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Power Amplifiers: Aims, Classes and Theory Essay


Introduction

The main aim of power amplifiers is to transform a signal of a weak strength to a signal of strong strength and direct it into a load at significantly higher power. During this process, slight distortion to the power normally occurs. As such, power amplifiers convert an input dc source to the power signal. However, the process has to be as efficient as possible to avoid any power losses. This is because lost power is converted to heat energy that is dissipated in the circuit elements. As a result, conversions that are highly inefficient result in a greater power loss and high unnecessary power supply (S).

To cope with these problems, equipment must contain expensive heat sinks and semiconductors to ensure that they operate effectively and efficiently. Due to this fact, large segments of nonlinear device characteristics have to be considered to ensure that efficiency is increased. This minimizes the rate of distortion. In addition, careful selection of circuits and bias value plays a significant role in the reduction of circuit distortion. The application of linear negative feedback elements also reduces distraction observed at the output that is caused by non-linearity contained in the forward path of the feedback loop.

Aim

  1. To incorporate bipolar transistors in a variety of push-pull circuits to determine the functioning of class A, class A-B and class B power amplifiers.
  2. To determine the signal transfer characteristics and identify the impacts of signal distortion.

Theory

Theory Theory

Basic Common Collector Push-Pull Collector Operating Paths for Amplifiers Classes

Circuit Board Layout

Circuit Board Layout

Preliminary

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Procedure

Laboratory Circuit Model

Laboratory Circuit Model
  • Section 4.2
  • Section 4.6
  • Section 4.7

Class A Amplifiers

The diagram below shows the basic operation of a class A amplifier. From the diagram, the output is 180∞ out of phase. On the other hand, the input is inverted.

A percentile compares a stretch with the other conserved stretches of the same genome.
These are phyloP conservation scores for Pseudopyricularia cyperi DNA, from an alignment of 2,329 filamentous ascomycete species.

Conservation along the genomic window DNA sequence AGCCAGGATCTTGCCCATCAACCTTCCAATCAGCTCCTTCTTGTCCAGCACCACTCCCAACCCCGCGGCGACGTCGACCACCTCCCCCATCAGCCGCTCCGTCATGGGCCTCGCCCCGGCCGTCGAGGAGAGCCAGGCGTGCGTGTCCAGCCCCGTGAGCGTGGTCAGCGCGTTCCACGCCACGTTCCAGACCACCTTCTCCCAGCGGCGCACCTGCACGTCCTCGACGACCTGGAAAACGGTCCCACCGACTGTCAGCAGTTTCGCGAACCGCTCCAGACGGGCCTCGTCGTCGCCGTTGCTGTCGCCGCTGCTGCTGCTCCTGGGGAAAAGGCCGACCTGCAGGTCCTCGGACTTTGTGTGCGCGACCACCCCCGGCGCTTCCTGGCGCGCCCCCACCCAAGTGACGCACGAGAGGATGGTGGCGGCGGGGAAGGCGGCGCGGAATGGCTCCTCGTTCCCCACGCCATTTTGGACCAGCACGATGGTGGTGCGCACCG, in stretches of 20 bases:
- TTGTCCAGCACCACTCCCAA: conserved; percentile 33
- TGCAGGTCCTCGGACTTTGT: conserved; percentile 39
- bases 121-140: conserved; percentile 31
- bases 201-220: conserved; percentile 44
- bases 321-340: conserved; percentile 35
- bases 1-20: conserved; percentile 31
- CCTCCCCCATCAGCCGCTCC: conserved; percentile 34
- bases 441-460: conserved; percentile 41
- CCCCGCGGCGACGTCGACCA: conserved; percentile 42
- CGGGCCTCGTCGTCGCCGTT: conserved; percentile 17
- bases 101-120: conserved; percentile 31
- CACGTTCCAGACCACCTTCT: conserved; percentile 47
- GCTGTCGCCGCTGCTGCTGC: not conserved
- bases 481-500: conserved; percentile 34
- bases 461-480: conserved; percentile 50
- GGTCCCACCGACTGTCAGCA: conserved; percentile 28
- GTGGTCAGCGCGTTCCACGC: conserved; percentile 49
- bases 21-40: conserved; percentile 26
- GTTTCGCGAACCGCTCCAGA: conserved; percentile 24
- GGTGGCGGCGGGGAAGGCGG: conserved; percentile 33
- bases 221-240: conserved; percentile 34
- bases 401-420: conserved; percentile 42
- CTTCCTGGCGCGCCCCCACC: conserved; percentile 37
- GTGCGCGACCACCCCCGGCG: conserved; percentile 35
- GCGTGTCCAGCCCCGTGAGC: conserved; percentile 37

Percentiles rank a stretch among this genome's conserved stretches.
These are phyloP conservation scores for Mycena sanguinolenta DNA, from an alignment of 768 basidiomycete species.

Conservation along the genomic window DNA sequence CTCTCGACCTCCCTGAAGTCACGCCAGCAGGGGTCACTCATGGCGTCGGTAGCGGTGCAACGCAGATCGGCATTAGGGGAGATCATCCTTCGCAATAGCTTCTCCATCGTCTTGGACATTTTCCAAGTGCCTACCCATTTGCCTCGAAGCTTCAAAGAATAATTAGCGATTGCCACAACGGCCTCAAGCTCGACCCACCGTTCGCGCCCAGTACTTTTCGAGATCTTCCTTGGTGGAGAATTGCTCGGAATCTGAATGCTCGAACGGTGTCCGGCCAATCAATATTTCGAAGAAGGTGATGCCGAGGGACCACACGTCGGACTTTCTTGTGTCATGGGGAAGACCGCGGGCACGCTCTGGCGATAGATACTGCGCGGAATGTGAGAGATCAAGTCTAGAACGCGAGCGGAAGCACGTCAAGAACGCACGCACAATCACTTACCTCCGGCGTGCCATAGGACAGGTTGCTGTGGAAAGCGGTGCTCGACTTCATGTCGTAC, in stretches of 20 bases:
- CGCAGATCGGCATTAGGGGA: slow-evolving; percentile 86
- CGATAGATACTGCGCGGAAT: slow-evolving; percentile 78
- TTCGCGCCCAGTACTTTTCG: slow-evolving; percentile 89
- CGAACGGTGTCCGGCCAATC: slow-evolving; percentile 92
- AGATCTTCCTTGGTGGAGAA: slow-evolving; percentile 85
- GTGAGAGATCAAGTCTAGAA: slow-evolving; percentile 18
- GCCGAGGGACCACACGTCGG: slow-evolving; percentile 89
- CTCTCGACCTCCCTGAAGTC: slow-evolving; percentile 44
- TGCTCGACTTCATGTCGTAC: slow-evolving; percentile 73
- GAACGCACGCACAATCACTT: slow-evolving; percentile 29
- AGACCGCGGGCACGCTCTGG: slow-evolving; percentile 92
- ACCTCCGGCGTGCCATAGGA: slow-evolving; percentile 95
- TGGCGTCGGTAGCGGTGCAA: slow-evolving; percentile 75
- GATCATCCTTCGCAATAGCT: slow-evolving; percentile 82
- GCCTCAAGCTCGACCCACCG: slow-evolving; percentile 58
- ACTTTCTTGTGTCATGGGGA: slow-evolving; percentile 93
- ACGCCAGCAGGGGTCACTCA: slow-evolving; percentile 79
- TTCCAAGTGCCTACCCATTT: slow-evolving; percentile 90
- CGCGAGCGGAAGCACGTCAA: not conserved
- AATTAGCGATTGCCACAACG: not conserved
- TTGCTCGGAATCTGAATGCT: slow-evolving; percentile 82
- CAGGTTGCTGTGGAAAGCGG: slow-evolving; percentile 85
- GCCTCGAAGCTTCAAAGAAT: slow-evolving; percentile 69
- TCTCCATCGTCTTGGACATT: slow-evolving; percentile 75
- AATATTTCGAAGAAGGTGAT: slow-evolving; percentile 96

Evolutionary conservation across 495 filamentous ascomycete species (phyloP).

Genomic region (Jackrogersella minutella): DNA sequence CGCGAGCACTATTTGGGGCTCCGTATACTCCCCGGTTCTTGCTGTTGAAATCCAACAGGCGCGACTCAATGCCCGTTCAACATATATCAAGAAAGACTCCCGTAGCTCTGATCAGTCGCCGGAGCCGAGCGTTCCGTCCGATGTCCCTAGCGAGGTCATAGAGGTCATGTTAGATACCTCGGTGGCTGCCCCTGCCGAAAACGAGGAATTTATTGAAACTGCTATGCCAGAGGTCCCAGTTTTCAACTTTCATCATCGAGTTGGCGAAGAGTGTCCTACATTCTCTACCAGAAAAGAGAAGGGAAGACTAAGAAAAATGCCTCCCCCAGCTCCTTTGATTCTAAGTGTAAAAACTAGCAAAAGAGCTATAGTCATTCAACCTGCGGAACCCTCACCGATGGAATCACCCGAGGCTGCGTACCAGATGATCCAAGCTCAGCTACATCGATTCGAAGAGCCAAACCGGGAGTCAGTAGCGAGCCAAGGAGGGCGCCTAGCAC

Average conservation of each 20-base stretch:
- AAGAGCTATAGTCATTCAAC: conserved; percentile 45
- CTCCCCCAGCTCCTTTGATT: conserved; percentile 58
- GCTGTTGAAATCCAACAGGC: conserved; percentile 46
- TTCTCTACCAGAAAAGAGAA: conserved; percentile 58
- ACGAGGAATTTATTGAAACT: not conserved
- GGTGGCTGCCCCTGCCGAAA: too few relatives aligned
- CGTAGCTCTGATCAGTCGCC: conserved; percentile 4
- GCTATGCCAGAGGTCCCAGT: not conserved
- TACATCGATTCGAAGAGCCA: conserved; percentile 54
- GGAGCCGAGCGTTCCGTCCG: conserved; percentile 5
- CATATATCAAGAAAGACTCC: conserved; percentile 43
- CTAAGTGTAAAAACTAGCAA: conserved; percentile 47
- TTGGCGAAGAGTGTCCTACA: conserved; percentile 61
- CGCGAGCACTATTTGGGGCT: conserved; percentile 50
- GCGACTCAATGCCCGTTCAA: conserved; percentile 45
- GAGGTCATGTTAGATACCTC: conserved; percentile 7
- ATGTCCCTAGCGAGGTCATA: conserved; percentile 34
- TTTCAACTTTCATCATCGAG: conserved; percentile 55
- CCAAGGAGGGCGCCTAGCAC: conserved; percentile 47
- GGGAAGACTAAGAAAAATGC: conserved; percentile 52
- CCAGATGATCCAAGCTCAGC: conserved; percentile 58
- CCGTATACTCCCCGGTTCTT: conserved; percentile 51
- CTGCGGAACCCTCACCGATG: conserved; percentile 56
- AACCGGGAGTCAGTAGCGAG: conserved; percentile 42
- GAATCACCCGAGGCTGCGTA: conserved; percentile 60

The basic operation of a class A amplifier

It has to be noted that class A amplifiers are more powerful and less efficient as compared to class B and AB amplifiers. Furthermore, they do not have any distortion.

The Transfer Characteristics of class A amplifier
The Transfer Characteristics of class A amplifier

Class B Amplifiers

The diagram below shows the basic operation of a class B amplifier

The basic operation of a class B amplifier

Unlike class A amplifiers, class B amplifiers exhibit crossover distortion characteristics. This arises as a result of the dead band from the input voltages that leads to poor audio amplification. At higher levels of input, the distortion is limited. However, the distortions are more pronounced at low levels of input. The graph below shows the transfer characteristics of a class B amplifier.

The transfer characteristics of a class B amplifier.

The graph below shows cross over distortion.

Cross over distortion

Class AB Amplifiers

Class AB amplifiers are relatively similar to class B amplifiers. This is because they have two transistors. However, the difference in these two amplifiers arises due to the small idle current that flows from the positive to the negative source in class AB transistors. This phenomenon is operational whether the amplifier is functioning or not. The current idle results in increased power consumption. However, this increment cannot be compared to the power consumption that is exhibited by class A amplifiers. In addition, the idle current rectifies the non-linearity that arises from crossover distortion. These amplifiers are referred to as class-AB amplifiers because they behave like class A amplifiers on large input signals and like class B amplifiers on low input signals.

Report

  • Section 5.1
  • Section 5.2
  • Section 5.3

The difference between theoretical and observed maximum power output was as a result of internal resistance and losses within the apparatus. The 8Ω resistor also plays a significant role in the observed difference.

Maximum Undistorted Power Output

  • o = 7.6V
  • Vrms = V­o/√2 => 5.37V
  • P = (Vrms) 2/R = (5.37) 2/8 = 3.6W

Conclusion

This experiment was helpful in the determination of bipolar transistor characteristics in push-pull circuits. We were able to use class A, class AB and Class B amplifiers in various push-pull circuit configurations and determine their different characteristics and applications. We were also able to observe the distortion effects of different types of amplifiers at various levels of inputs. Finally, I would like to take this opportunity and acknowledge Mr Chen for his support in the course of this lab experiment.

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IvyPanda. (2020, July 11). Power Amplifiers: Aims, Classes and Theory. Retrieved from https://ivypanda.com/essays/power-amplifiers-aims-classes-and-theory/

Work Cited

"Power Amplifiers: Aims, Classes and Theory." IvyPanda, 11 July 2020, ivypanda.com/essays/power-amplifiers-aims-classes-and-theory/.

1. IvyPanda. "Power Amplifiers: Aims, Classes and Theory." July 11, 2020. https://ivypanda.com/essays/power-amplifiers-aims-classes-and-theory/.


Bibliography


IvyPanda. "Power Amplifiers: Aims, Classes and Theory." July 11, 2020. https://ivypanda.com/essays/power-amplifiers-aims-classes-and-theory/.

References

IvyPanda. 2020. "Power Amplifiers: Aims, Classes and Theory." July 11, 2020. https://ivypanda.com/essays/power-amplifiers-aims-classes-and-theory/.

References

IvyPanda. (2020) 'Power Amplifiers: Aims, Classes and Theory'. 11 July.

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